@ThaumaTechnician I sort of get what you mean, like if there was a big old file and she hits the delete button then its still there just in an un referenced part of memory waiting to be found by a file recovering program like “TestDisk”.

But for deleted text messages and addresses I don’t like their chances, I would hope whatsapp would only hold these in volatile memory which would be totally unreadable after losing power.

Daniel November 6, 2017 9:05 AM


But that is what is so fun about English becoming more of a universal language: different cultures and societies make of it what they will. There are all sorts of cool idioms and interesting phrases that come out. I read “elevated” as “retrieved” and in a certain way it makes perfect sense. If the phone was lying on the ground then when they picked it up to retrieve it in a raw physical sense they elevated it, in the same way Americans use the word elevator to describe what the Brits would call a lift.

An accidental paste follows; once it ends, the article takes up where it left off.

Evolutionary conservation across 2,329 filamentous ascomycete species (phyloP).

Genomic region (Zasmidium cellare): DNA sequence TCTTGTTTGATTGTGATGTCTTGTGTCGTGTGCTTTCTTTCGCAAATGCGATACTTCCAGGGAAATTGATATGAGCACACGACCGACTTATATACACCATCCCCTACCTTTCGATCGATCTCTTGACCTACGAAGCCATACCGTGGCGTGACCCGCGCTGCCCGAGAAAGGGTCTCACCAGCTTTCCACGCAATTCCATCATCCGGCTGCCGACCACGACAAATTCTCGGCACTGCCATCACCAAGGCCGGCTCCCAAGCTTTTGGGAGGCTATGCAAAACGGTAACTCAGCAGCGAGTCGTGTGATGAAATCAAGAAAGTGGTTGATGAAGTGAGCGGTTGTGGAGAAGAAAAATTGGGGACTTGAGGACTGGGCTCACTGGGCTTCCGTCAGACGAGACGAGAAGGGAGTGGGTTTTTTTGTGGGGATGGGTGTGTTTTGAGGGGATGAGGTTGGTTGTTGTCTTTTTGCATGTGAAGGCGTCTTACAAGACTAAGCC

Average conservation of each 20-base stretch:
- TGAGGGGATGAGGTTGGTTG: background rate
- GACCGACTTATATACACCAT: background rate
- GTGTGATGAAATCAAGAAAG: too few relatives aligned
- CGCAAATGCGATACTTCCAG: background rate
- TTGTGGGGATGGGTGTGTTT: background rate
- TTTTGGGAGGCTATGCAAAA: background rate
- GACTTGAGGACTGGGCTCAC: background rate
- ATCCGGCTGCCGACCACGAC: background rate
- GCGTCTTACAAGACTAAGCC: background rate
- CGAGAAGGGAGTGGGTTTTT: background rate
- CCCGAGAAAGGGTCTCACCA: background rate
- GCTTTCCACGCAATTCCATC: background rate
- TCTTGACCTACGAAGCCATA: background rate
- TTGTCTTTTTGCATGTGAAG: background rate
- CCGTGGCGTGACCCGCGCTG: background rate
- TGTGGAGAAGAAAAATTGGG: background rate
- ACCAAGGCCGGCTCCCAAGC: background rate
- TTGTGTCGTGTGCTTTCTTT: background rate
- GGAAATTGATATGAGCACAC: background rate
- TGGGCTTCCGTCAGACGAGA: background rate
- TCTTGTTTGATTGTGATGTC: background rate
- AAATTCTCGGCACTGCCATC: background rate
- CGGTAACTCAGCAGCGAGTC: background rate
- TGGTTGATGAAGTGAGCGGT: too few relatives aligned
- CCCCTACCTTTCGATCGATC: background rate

Think laterally.

Rachel November 6, 2017 9:10 AM

Theatre. It is impossible the phone survived. It would have been incinerated. Did you read reports of the event? The explosion was so powerful it sent the car into a nearby field.

225 November 6, 2017 9:17 AM


But then the Brits would call the ground floor in this lift a “0” and the yanks would call the elevator ground floor equivalent “1”, where is your lateral thinking fun town idiom god now!11!!!

Malta dweller November 6, 2017 9:29 AM

“Daphne Caruana Galizia was a Maltese journalist whose anti-corruption investigations exposed powerful people.”

Regarding this, the most plausible explanation for the car bomb that I have seen has been about researching Mafia involved in smuggling petrol from Libya.

parabarbarian November 6, 2017 9:38 AM

I am not near as qualified as some here to have an opinion on how good WhatsApp security really is. However, Facebook is a leader in the surveillance model of Internet moneymaking so it is a good bet they have a lot of data regarding whom Ms Galizia communicated with. Whether the EU authorities will be able to get that information is still unknown but I am betting Facebook will turn it over.

Jason McNeill November 6, 2017 9:44 AM

This all goes to show that it’s simply more secure, and involves fewer unknown variables, to encrypt content BEFORE it is sent to the recipient. In other words, symmetric for the win. Signal and WhatsApp use asymmetric encryption, depending on the reliability of the initial exchange of public keys. In the FAQ of WhatsApp…